Written in vivid, direct prose by the journalist Edward Saunders (based on Shackleton’s dictation), the book describes a journey of almost unimaginable difficulties undertaken with a variety of aims—but primarily to be the first to reach the South Pole. There is no shortage of action and adventure; a wrong step or a mistaken judgment could easily mean the end. Every decision involves fateful trade-offs. And everyone has to live with Shackleton’s errors.
Yet whatever his deficiencies, Shackleton was a born leader. In his biography, Huntford says the explorer was gifted with a “peculiar combination of dashing insouciance and shrewd caution.” He asked much of his men, but was ready at all times to lay down his life for them. Day after day, they marched despite cold, starvation, blindness, and despair, and no one pushed himself further than the Boss, as he was known. “I turned in early tonight,” he wrote stoically, “for I had done thirty-nine miles in the last twenty-four hours.”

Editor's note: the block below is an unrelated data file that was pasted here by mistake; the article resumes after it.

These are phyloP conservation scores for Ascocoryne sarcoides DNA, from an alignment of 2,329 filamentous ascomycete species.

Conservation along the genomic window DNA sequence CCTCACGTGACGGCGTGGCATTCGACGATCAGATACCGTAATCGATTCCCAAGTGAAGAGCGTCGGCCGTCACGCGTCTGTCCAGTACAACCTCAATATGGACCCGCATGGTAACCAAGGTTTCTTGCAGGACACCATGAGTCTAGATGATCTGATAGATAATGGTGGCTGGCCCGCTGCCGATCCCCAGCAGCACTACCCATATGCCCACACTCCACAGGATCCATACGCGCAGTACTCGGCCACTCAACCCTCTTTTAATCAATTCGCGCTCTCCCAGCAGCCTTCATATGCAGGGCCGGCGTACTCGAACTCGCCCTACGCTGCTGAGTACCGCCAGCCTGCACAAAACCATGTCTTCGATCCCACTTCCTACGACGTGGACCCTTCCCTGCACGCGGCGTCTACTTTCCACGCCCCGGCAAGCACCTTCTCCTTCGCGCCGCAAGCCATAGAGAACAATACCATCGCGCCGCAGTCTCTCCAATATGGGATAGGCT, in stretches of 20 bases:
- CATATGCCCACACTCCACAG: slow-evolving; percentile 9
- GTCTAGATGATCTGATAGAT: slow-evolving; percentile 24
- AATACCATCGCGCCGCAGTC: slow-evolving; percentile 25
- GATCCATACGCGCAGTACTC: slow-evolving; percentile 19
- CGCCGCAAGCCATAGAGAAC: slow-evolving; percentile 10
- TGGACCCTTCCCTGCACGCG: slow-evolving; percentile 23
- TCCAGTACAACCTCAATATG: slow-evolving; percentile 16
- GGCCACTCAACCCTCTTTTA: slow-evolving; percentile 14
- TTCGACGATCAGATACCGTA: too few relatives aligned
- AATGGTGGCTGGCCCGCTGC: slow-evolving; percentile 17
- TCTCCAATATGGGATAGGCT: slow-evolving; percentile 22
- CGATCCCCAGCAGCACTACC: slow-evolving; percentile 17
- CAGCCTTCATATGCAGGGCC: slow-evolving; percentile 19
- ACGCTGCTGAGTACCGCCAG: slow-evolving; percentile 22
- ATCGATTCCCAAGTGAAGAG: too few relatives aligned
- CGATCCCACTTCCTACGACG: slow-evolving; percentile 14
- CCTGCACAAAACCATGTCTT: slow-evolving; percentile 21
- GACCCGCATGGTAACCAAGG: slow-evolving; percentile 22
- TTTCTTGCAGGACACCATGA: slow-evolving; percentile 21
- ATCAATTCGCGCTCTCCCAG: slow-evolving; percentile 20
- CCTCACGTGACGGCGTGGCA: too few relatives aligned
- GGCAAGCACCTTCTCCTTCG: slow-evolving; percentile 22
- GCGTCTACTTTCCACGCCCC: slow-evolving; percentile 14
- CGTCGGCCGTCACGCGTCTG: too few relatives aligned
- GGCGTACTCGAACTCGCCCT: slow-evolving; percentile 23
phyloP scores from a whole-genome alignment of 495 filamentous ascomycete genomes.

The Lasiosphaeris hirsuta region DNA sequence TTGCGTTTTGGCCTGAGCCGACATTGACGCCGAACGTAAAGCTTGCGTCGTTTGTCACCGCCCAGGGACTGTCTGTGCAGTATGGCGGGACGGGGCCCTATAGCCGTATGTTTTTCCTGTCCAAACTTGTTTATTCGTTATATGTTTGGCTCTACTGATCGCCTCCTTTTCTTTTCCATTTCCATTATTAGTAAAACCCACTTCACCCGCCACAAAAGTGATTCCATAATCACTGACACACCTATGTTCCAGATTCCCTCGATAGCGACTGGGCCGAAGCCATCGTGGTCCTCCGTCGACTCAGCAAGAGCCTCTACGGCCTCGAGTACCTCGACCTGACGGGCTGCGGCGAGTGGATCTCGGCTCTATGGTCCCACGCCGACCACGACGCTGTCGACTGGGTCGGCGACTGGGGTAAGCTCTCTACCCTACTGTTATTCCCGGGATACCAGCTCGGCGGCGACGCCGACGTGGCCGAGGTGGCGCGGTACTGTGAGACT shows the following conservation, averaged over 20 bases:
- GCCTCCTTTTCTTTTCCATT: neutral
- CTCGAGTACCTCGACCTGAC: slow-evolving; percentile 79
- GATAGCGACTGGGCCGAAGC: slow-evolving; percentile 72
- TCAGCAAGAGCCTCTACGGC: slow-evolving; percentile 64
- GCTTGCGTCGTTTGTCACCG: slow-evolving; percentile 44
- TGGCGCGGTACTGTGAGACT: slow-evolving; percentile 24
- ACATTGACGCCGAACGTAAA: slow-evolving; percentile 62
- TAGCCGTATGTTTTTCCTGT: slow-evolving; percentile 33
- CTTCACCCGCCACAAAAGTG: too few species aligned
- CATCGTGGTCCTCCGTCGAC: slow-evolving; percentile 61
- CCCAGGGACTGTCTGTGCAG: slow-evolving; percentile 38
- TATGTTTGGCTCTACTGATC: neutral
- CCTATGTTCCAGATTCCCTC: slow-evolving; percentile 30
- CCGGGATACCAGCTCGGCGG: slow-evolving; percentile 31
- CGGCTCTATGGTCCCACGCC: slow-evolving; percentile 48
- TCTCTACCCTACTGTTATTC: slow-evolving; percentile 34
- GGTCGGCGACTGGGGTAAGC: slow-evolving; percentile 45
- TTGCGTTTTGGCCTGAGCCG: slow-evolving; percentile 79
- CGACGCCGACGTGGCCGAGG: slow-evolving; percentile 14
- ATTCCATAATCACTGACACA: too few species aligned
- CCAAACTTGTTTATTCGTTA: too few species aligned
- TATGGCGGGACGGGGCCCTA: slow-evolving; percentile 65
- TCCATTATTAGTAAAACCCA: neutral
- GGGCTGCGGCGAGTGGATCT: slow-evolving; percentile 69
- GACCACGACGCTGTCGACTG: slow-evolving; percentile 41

Particularly noteworthy is the obsessive nature of Shackleton’s encounter with a territory so resistant to accurate perception. We risk bathos to say that the business landscape presents challenges on a par with the South Pole, yet the perceptual difficulties posed by Antarctica offer clear parallels for executives and entrepreneurs. The southernmost continent is unpredictable, unstable, and unforgiving. Compasses don’t behave normally. Much of what appears terra firma is actually floating ice, and deadly crevasses lurk under the snow. Snow blindness, a painful effect of the dazzling surroundings, can make vision itself impossible.